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First Steps With Vert.x and Infinispan - Part 2: PUSH API

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First Steps With Vert.x and Infinispan - Part 2: PUSH API

In this series on Eclipse Vert.x and Infinispan, this tutorial explains how to create a PUSH API implemented with Vert.x and using Infinispan as a server.

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Welcome to the second in a multi-part series of blog posts about creating Eclipse Vert.x applications with Infinispan. In the previous blog post, we have seen how to create a REST API. The purpose of this tutorial is to showcase how to create a PUSH API implemented with Vert.x and using Infinispan as a server.

All the code of this tutorial is available in this GitHub repository. The backend is a Java project using Maven, so all the needed dependencies can be found in the pom.xml. The front is a super simple react application.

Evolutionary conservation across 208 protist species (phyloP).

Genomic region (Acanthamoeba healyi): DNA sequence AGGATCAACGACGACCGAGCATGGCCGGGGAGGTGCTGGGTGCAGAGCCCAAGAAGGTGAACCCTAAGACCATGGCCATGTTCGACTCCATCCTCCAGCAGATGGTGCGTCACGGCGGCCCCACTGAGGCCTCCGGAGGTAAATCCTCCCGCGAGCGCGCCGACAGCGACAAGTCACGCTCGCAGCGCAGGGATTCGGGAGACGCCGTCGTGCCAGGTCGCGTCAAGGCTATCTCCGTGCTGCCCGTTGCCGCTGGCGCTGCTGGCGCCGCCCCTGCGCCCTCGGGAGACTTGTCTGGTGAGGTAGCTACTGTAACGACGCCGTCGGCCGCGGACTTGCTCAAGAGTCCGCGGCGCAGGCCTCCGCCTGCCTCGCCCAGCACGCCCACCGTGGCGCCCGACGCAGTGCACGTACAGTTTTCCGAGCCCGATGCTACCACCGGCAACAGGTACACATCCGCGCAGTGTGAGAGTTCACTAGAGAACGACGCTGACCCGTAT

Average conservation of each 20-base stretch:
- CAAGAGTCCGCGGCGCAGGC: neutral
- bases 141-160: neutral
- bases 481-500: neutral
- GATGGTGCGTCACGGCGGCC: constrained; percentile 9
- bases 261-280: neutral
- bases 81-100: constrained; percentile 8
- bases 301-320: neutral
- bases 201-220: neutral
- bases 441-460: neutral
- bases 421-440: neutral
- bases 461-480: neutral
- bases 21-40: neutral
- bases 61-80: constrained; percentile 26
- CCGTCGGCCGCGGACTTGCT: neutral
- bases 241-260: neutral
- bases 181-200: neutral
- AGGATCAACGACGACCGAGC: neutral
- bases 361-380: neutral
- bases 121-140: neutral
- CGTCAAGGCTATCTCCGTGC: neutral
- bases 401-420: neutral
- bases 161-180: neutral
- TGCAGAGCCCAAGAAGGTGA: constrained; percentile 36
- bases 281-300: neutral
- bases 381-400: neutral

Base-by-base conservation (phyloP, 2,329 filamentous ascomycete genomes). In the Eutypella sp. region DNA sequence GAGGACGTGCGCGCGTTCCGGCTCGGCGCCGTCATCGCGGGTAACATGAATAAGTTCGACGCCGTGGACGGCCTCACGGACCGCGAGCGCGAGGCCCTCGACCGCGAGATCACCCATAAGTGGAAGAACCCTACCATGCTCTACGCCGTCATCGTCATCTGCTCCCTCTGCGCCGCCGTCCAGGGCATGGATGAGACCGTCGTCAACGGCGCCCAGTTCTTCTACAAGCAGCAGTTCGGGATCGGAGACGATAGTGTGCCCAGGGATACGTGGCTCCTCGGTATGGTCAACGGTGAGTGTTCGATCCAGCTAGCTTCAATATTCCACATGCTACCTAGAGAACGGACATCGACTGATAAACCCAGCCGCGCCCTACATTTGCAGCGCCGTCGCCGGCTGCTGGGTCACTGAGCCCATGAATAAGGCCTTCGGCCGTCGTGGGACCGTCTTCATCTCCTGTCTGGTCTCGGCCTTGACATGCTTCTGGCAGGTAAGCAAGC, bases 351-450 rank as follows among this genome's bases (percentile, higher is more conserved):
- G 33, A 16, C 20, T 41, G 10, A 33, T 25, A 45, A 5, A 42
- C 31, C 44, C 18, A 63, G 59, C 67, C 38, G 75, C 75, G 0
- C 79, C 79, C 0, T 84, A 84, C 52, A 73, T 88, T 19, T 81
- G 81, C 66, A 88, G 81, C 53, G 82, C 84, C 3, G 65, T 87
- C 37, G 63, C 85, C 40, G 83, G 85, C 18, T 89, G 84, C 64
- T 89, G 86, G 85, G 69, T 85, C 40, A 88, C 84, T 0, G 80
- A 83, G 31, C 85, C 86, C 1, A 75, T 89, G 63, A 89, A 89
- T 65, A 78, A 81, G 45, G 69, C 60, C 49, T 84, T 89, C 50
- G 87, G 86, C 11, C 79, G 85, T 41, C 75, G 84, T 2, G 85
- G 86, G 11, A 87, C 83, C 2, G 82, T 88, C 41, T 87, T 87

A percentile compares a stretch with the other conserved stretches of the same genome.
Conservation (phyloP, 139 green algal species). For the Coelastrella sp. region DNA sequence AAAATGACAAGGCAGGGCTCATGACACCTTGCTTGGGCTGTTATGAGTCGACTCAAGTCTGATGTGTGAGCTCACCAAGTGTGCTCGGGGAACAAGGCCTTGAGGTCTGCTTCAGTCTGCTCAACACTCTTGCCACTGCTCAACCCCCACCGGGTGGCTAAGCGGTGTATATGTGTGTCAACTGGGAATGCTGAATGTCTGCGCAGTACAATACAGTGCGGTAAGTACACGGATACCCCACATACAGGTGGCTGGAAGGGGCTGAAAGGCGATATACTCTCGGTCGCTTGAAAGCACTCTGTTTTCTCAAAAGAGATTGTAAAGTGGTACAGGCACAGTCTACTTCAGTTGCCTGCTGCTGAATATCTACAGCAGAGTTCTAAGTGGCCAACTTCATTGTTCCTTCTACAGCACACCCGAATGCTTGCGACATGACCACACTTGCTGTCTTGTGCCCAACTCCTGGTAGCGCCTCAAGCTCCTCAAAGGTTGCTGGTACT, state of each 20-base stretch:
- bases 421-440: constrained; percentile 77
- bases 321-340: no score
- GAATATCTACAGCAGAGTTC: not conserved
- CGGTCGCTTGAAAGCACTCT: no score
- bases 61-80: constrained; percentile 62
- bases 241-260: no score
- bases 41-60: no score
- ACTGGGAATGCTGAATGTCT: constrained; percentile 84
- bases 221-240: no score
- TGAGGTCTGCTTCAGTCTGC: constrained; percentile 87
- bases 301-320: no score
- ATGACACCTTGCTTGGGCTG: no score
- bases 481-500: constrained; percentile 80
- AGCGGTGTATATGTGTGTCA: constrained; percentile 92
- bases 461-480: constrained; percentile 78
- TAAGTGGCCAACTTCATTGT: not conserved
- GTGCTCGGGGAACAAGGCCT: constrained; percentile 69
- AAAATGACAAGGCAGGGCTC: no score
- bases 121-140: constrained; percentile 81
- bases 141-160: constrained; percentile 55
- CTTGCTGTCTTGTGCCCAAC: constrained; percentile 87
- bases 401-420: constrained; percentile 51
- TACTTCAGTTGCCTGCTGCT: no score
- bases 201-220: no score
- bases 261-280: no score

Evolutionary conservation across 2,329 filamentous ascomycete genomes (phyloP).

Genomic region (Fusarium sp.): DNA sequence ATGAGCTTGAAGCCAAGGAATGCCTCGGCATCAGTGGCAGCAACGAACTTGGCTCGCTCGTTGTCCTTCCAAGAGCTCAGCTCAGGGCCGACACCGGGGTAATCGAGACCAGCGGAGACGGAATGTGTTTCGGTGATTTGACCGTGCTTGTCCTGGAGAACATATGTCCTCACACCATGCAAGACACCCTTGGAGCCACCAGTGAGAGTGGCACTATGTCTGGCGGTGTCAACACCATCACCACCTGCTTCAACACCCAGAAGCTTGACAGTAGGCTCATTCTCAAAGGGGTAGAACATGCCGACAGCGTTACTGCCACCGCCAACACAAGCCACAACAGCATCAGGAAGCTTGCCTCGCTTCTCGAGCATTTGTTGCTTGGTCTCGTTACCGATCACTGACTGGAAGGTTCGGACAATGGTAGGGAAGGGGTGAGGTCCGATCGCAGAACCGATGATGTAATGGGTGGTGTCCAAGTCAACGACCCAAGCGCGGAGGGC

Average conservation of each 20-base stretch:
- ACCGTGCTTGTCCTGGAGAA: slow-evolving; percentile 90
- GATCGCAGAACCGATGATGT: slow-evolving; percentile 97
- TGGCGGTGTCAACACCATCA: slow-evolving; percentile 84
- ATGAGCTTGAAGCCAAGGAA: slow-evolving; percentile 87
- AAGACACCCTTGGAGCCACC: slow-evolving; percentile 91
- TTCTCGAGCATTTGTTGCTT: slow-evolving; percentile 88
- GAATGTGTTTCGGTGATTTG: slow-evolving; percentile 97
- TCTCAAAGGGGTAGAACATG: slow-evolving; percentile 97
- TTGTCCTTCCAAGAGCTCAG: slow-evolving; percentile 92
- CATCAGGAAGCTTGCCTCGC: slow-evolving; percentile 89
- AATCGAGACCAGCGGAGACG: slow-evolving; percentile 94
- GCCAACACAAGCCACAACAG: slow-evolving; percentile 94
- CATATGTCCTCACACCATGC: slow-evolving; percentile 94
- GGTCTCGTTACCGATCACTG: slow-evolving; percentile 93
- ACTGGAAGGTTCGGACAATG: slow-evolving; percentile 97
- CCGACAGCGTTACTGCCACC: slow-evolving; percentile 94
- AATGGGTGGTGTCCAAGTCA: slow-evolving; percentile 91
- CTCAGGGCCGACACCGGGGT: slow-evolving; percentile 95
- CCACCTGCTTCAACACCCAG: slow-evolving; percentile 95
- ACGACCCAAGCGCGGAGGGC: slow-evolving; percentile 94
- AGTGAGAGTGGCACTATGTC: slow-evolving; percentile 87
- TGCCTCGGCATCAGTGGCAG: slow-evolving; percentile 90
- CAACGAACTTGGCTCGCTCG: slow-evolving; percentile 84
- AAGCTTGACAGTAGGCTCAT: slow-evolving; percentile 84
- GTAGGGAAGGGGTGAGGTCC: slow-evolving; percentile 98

PUSH API

Creating a REST API is very straightforward. But today, even if we are heavily using REST, we don't always want to use request/response or polling, but instead, we want to push directly from the server to the client. In this example, we are going to create an API that pushes every new value inserted in the default cache of Infinispan. These values are cute names, as we did in the REST API example.

We are using two features here :

  • Infinispan client listeners
  • Vert.x bridge between the Event Bus and the browser

Infinispan Listeners provide a way to the client get notified when something happens in a cache.

The Event Bus Bridge that connects to the browser, uses SockJS. SockJS is a JavaScript library that provides a WebSocket API, but it can be used with browsers that don't support web-sockets (see the website of the project for more detailed information). Vert.x supports this library and creates a bridge between your browser and your back-end easily through the Event Bus.

Creating An Event Bus Bridge

Vert.x is a reactive framework, which means that uses RxJava too, and provides a fancy API on top of it.

First, we are going to create a new verticle called SendCuteNamesAPI. This verticle extends the CacheAccessVerticle we created in the previous blog post. CacheAccessVerticle initializes the connection with Infinispan using the Hot Rod protocol. The Infinispan server has to be running in standalone mode. Download Infinispan Server from here, unzip and run  ./bin/standalone.sh